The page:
Fannie Mae Sees "Woefully Slow" 2012

by devteam November 19th, 2011 | Share

Fannie Mae’s November Economics andrnMortgage Market Analysis released this morning cites the depressed sentimentsrnfrom the Conference Board consumer confidence index and the Fannie Mae NationalrnHousing Survey as one cause for concern regarding the development of thernhousing market.  </p

Fannie Mae’s economists are projectingrnthat existing home sales in 2011 will be about 4.94 million, little changedrnfrom 2010 and that 2012 sales will be only slightly higher, reaching 4.96rnmillion units.  Sales of new homes arernexpected to total 306,000, down 6 percent from 2010 and then rise to 321,000 salesrnin 2012.</p

Homebuilders are more optimistic andrnhomebuilding activity picked up in September but this was driven primarily byrnmulti-family construction which, the report says, tends to be volatile.  The low level of construction has reducedrninventory down to 6.2 months which is not out of line with historical averagesrnbut “even with this lean inventory, builders find it difficult to compete withrndistressed properties in the existing home market, which reports supply ofrnaround 9 months.”  Fannie Mae forecastsrnthat the oversupply of existing homes will continue over the coming years asrndistressed properties continue to come on the market.  Total housing starts in 2011 are estimated atrn595,000 and at 654,000 in 2012 with single-family starts representing 423,000rnand 443,000 units.</p

The primary measures of home prices fellrnoff of earlier gains in August and are expected to trend lower for the rest ofrnthe year because of weak demand and the inflow of distressed houses.  Responses to the Housing Survey indicate thatrnconsumers expect prices to fall even further which can become a self-fulfillingrnprophesy. Median existing home prices are projected to finish 2011 at $165.40rnand 2012 at $163.20.  Median new homernprices for the two periods are expected to be $221.80 and $218.90.</p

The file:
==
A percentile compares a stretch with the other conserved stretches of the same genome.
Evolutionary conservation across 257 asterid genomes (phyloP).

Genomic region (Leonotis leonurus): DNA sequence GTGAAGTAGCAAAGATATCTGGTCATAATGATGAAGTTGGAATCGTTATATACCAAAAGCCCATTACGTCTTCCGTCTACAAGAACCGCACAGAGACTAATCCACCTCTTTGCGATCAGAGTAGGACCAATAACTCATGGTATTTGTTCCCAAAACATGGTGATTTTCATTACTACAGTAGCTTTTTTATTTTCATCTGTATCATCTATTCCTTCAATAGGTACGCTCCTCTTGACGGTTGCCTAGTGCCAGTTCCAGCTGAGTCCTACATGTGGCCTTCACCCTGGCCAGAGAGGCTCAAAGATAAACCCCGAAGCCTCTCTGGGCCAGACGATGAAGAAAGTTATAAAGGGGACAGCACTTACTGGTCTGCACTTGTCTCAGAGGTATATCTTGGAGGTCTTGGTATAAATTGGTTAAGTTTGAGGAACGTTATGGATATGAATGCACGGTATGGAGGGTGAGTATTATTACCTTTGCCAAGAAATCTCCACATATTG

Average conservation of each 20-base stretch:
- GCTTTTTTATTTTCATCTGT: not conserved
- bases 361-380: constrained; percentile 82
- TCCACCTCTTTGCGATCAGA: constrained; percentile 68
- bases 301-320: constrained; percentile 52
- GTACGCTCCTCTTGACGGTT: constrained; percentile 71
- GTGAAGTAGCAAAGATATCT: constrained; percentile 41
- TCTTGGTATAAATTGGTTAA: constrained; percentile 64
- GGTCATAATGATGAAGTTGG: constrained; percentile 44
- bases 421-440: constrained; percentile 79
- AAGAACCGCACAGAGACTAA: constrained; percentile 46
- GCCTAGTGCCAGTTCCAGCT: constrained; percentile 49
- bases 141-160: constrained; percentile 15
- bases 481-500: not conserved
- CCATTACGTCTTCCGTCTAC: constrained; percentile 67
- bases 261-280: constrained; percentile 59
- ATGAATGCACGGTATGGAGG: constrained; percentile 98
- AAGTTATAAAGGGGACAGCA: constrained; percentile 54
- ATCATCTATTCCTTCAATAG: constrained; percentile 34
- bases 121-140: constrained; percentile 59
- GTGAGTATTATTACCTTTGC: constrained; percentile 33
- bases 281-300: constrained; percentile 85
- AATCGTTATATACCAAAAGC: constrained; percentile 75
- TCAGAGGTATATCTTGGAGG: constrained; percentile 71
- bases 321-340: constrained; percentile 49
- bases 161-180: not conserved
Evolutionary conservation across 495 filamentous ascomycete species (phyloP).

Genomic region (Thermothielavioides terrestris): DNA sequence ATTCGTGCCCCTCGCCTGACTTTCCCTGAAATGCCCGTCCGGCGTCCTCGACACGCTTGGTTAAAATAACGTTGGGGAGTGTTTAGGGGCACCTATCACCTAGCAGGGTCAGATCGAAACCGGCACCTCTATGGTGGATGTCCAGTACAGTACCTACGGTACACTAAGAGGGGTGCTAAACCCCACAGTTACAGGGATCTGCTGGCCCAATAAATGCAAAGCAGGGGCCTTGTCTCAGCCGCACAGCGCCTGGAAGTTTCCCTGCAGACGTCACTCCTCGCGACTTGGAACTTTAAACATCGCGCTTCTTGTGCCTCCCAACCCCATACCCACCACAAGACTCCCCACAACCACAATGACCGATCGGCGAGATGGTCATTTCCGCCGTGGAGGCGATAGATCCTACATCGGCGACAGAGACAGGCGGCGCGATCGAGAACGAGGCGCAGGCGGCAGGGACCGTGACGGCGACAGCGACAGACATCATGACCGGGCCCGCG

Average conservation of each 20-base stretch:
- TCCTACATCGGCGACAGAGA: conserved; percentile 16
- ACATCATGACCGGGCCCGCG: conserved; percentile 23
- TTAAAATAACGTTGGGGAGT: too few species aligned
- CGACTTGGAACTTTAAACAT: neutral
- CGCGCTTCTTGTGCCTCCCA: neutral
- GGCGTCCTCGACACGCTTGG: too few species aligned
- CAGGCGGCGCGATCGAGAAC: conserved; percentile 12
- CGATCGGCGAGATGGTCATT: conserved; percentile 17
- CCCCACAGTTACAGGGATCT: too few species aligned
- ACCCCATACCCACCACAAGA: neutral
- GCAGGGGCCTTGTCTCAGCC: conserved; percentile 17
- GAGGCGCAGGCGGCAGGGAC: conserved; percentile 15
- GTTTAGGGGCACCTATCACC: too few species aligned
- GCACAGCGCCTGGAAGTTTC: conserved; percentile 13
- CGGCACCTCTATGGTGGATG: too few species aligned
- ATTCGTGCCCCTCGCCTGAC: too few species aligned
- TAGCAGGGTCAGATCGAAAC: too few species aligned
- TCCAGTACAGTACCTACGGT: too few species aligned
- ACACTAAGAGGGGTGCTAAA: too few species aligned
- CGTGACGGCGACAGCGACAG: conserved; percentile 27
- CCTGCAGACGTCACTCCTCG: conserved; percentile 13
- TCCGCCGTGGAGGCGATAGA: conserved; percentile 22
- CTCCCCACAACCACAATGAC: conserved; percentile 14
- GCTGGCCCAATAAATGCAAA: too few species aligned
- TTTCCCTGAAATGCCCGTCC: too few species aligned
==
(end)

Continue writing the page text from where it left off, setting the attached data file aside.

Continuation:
Single-family mortgage originations are projectedrnto decline to $1.30 trillion in 2011 from an estimated 1.69 trillion inrn2010.  Fannie Mae expects thatrnoriginations will decline still further in 2012 to $988 billion as an expected reductionrnin refinancing offsets increases in purchase applications.  The refinancing share of originations isrnexpected to drop to 53 percent from the current level of 75 percent.  Total single-family mortgage debt outstandingrnwill decline by an additional 1.6 percent in 2012 following a 2.3 percent fallrnin 2011.</p

Given the lack of improvement in thernhousing market despite record low rates, Fannie Mae expects housing to continuernas a focus of policymakers and sees indications that the Federal Reserve isrninclined to provide additional support. rnFederal Reserve Governor Tarullo has stated that he would like to seerngreater priority given to more Fed purchases of mortgage-backed securities (MBS)</band Fed Chairman Beranke has indicated that this is "a viable option."  Fannie Mae anticipates that such purchases willrnplay a role "if the Fed decides to expand its balance sheet again."</p

Beyond housing, Fannie Mae sees therncontraction in inventories and the slow gains in employment as indications therneconomy will likely skirt recession in 2010 but return to a slower growth pathrnin 2012.

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About the Author


Steven A Feinberg (@CPAsteve) of Appletree Business Services LLC, is a PASBA member accountant located in Londonderry, New Hampshire.

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